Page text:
A court-appointed receiver reports cleanup work has begun in and around 97 Mt. Ida Rd., whose owner continues to battle the city in court over the work to restore the rat-infested building, heavily damaged by a fire in 2011.
In a report to Housing Court filed yesterday, Stuart Schrier, whom a Housing Court judge appointed receiver in June, said he hired a contractor who completely cleared the first floor of ruined furniture and debris this week. He said the contractor will clear out the other two floors and the basement in coming weeks.
The contractor has also cleaned out the property's yard - after Dickey himself did some exterior cleaning, Schrier wrote.
Schrier, who has borrowed $20,000 to clean up the three-unit house and yard, wrote he will be unable to determine if the building can be saved and rehabilitated - or if it is so far gone it needs to be razed - until after all the floors are cleared. In the past, Schrier has estimated the house, on a hillside with a view of Ronan Park and Dorchester Bay, could fetch $1.5 million as condos if it can be rehabbed.
Since the fire, the owner and the city have exchanged repeated court actions in both state and federal court, in which Dickey basically demands the city leave him alone and the city argues the condition of the house poses a health and safety risk to neighbors serious enough to require the house to either be fully restored or simply torn down.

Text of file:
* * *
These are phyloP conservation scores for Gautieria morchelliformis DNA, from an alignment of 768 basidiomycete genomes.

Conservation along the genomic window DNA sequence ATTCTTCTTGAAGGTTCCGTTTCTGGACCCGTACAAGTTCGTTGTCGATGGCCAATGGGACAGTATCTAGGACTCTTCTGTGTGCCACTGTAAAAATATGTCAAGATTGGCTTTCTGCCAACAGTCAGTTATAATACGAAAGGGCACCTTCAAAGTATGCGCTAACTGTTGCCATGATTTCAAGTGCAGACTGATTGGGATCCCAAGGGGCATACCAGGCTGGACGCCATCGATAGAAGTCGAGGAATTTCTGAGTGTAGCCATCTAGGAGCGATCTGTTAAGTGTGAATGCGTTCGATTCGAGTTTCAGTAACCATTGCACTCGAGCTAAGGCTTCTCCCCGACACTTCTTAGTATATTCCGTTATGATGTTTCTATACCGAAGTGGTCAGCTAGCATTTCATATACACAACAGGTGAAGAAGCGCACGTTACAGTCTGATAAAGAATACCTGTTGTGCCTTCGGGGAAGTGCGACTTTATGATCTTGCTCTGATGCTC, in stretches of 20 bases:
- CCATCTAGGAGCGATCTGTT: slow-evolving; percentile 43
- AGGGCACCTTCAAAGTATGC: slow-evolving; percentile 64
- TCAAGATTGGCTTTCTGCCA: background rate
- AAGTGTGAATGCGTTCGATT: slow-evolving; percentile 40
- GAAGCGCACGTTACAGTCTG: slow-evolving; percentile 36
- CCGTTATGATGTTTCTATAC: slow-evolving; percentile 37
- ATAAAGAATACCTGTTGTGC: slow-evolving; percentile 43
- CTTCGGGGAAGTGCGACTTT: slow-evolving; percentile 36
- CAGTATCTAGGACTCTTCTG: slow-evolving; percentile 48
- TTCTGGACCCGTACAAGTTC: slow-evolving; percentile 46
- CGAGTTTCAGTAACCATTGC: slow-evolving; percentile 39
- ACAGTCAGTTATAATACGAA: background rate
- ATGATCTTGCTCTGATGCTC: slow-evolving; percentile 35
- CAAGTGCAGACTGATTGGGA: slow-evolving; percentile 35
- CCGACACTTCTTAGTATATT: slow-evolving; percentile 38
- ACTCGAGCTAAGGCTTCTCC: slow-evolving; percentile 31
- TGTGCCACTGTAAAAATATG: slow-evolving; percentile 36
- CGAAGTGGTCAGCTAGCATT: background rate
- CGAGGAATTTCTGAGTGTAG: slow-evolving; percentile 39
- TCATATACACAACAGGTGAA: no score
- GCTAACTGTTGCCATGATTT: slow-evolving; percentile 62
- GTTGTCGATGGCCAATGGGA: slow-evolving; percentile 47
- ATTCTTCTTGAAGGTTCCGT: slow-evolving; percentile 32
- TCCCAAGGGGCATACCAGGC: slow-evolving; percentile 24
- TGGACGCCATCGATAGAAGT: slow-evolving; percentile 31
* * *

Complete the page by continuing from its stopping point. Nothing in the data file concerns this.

In June, a Housing Court judge ordered Dickey to stop leaving open cans of cat food in and around the house, after Schrier reported that hundreds of them were at the site and attracting far more rats than cats.
In his report, Schrier reported the first floor has been completely cleaned up and that the remaining two floors and basement will be emptied out over the coming weeks:
The house is full of damaged furniture and other debris. All of the debris inside the house is water damaged and unsanitary due to cats and rodents in the house.
Dickey has managed to repeatedly stall any work over the years by constantly suing the city - and now Schrier - in both state Housing Court and federal court in Boston.
Even though federal judges have now told him several times they have no jurisdiction over the city's efforts to get the property cleaned up, Dickey filed another federal action earlier this year, in which he now claims he is victim of a conspiracy by city officials and Housing Court judges to steal property from African-Americans in Dorchester. In filings last week, city officials and the Housing Court judges wrote that even if there were such a conspiracy - which they said there wasn't - Dickey could not sue over it because he is white.
On Wednesday, a federal judge denied Dickey's request for an emergency order to get the city off his back, writing "there appears to be no imminent emergency here." However, he did not also toss Dickey's suit.
Receiver's 10/4 report (10.9M PDF).